Windsor Votes 101 – No problem too big…
Don’t read this post yet.
(Okay, you may have to continue on a bit)
We have an activity for you before you even start to read about the amazing conversations we had with Windsor citizens on June 19th at the Central branch of the Windsor Public Library. To do it like these people you can take out three different colours of Post-It notes and write down the following:
- What is a problem or challenge you see in Windsor?
- What is a strength or skill that you have?
- What is a resource that you have? (Do you have a truck, or something as basic as some time in the afternoon?)
You may or may not have used a Post-It note, we aren’t sitting there beside you, but hopefully you did the exercise (even if it was done briefly in your mind).
Now the next step is to consider the problem, or problems you thought of. How do you feel about them? Do they feel big or perhaps out of reach?
Chances are if you were at Windsor Votes 101 – the first of four information sessions intended to get more people voting and advocating for their neighbourhoods in the October Windsor municipal elections – the challenges would have seemed overwhelming. Raising voter turnout isn’t an easy thing. Neither is homelessness, poverty, public transportation, or equality – all challenges that came up on June 19th. But let’s leave that thought for a moment.
The next thing is the skills that we have. What did you write down? The people who came out to Windsor Votes 101 wrote things like “I can dance,” “I can write stories,” “event organization,” and “humour.” And what resources do you have? Time? Education? A truck? A camera?
Now, we need to solve our challenges. They may seem overwhelming, but now we have some resources and skills to pair with them. Your computer and passion for storytelling can go with homelessness, your time and interest in volunteering with low voter turnout.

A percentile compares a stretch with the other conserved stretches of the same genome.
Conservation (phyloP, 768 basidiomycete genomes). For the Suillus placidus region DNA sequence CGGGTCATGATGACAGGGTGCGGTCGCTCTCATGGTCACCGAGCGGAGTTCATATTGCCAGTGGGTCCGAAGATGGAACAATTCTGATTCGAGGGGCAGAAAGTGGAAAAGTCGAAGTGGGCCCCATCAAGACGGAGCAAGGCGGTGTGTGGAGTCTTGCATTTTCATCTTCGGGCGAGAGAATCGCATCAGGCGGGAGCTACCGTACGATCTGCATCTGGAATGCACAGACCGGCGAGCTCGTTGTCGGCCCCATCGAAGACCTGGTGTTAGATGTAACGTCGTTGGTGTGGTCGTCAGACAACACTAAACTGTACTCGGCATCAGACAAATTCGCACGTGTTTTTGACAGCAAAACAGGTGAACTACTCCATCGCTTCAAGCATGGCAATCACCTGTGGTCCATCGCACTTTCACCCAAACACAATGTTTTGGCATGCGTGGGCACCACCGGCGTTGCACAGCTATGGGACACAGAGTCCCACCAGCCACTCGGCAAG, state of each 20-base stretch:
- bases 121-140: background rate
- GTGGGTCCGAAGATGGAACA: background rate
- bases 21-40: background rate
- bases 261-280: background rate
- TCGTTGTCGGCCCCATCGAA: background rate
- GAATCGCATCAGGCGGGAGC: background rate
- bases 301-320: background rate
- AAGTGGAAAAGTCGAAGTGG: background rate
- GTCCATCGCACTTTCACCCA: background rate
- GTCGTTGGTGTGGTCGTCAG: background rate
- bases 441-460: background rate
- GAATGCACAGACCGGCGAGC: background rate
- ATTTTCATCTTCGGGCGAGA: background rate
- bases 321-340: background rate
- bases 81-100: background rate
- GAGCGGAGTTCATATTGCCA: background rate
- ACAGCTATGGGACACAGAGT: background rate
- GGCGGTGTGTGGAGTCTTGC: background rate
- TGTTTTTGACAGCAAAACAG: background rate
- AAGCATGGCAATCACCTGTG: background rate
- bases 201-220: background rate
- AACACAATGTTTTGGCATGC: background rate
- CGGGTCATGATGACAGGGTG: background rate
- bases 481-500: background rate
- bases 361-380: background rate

Still overwhelmed? Your access to a vehicle may seem small compared to low voter turnout, and maybe it is. But if you are doing this activity while sitting by yourself that may be the reason it seems small. And that is the key. If you add everyone’s resources and skills together – public speaking, graphic design, trucks, etc. – and pair them with these big challenges they get a little less daunting.
Are you still overwhelmed? Think about it this way than. These challenges may be big, but – and here is the second key idea – they manifest themselves in many different ways and on many different levels – from the federal to local contexts. We may have low voter turnout in Windsor, especially in certain neighbourhoods, but we can also help our neighbour feel inspired to get to the polling station and inspire them to do so. We may have people living on the street in Windsor, but we can volunteer and talk to them to see what sort of support they need. We may have a high level of vacant and derelict homes in Windsor, but we can contact the City about them and continue to put pressure on landlords who let their properties deteriorate.
The conclusion is that if a community pools its skills and resources it can have a huge impact on the larger problem itself.
Okay, so you got your toes wet with our little activity. Now it’s really time to get involved. You have the chance to learn and talk with us again at the next Windsor Votes information session, Thursday July 19th 2018 at Gino A. Marcus Community Centre (1168 Drouillard Road) from 6:00 to 8:00PM. Windsor Votes 201 is about really Getting Involved, from the basics of finding out your Ward and where to vote, to how to get together with your neighbours and advocate for the services that your neighbourhood needs.
And if you did the exercise and want to share your answers, comment on this post or contact your local neighbourhood strategy!